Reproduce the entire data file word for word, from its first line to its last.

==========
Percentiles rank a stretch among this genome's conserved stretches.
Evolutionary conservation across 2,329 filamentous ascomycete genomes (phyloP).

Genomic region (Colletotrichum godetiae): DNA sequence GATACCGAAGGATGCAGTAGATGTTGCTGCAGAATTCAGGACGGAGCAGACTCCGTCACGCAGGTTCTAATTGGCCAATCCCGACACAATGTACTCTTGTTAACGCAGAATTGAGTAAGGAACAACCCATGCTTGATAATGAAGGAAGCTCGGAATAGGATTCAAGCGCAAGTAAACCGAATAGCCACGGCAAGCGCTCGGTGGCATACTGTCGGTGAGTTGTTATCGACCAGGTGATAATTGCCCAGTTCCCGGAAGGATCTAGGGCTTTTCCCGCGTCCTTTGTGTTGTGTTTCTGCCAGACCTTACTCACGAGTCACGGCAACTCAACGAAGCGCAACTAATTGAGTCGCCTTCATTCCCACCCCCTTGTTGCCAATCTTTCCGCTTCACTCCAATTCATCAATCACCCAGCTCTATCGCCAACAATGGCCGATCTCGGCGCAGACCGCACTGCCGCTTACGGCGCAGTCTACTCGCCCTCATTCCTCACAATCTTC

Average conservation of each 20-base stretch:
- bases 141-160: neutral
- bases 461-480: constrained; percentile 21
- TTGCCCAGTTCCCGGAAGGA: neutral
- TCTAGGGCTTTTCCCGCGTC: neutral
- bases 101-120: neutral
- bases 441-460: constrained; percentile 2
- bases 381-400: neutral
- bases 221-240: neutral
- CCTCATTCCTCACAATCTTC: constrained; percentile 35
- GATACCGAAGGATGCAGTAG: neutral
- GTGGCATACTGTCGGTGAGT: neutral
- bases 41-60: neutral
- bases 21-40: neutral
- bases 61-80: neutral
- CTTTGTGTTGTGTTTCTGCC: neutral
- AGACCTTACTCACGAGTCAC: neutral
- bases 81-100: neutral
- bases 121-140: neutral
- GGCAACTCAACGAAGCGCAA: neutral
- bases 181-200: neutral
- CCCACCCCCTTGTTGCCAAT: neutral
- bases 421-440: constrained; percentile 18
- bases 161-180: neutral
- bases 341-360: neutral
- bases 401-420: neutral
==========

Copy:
Percentiles rank a stretch among this genome's conserved stretches.
Evolutionary conservation across 2,329 filamentous ascomycete genomes (phyloP).

Genomic region (Colletotrichum godetiae): DNA sequence GATACCGAAGGATGCAGTAGATGTTGCTGCAGAATTCAGGACGGAGCAGACTCCGTCACGCAGGTTCTAATTGGCCAATCCCGACACAATGTACTCTTGTTAACGCAGAATTGAGTAAGGAACAACCCATGCTTGATAATGAAGGAAGCTCGGAATAGGATTCAAGCGCAAGTAAACCGAATAGCCACGGCAAGCGCTCGGTGGCATACTGTCGGTGAGTTGTTATCGACCAGGTGATAATTGCCCAGTTCCCGGAAGGATCTAGGGCTTTTCCCGCGTCCTTTGTGTTGTGTTTCTGCCAGACCTTACTCACGAGTCACGGCAACTCAACGAAGCGCAACTAATTGAGTCGCCTTCATTCCCACCCCCTTGTTGCCAATCTTTCCGCTTCACTCCAATTCATCAATCACCCAGCTCTATCGCCAACAATGGCCGATCTCGGCGCAGACCGCACTGCCGCTTACGGCGCAGTCTACTCGCCCTCATTCCTCACAATCTTC

Average conservation of each 20-base stretch:
- bases 141-160: neutral
- bases 461-480: constrained; percentile 21
- TTGCCCAGTTCCCGGAAGGA: neutral
- TCTAGGGCTTTTCCCGCGTC: neutral
- bases 101-120: neutral
- bases 441-460: constrained; percentile 2
- bases 381-400: neutral
- bases 221-240: neutral
- CCTCATTCCTCACAATCTTC: constrained; percentile 35
- GATACCGAAGGATGCAGTAG: neutral
- GTGGCATACTGTCGGTGAGT: neutral
- bases 41-60: neutral
- bases 21-40: neutral
- bases 61-80: neutral
- CTTTGTGTTGTGTTTCTGCC: neutral
- AGACCTTACTCACGAGTCAC: neutral
- bases 81-100: neutral
- bases 121-140: neutral
- GGCAACTCAACGAAGCGCAA: neutral
- bases 181-200: neutral
- CCCACCCCCTTGTTGCCAAT: neutral
- bases 421-440: constrained; percentile 18
- bases 161-180: neutral
- bases 341-360: neutral
- bases 401-420: neutral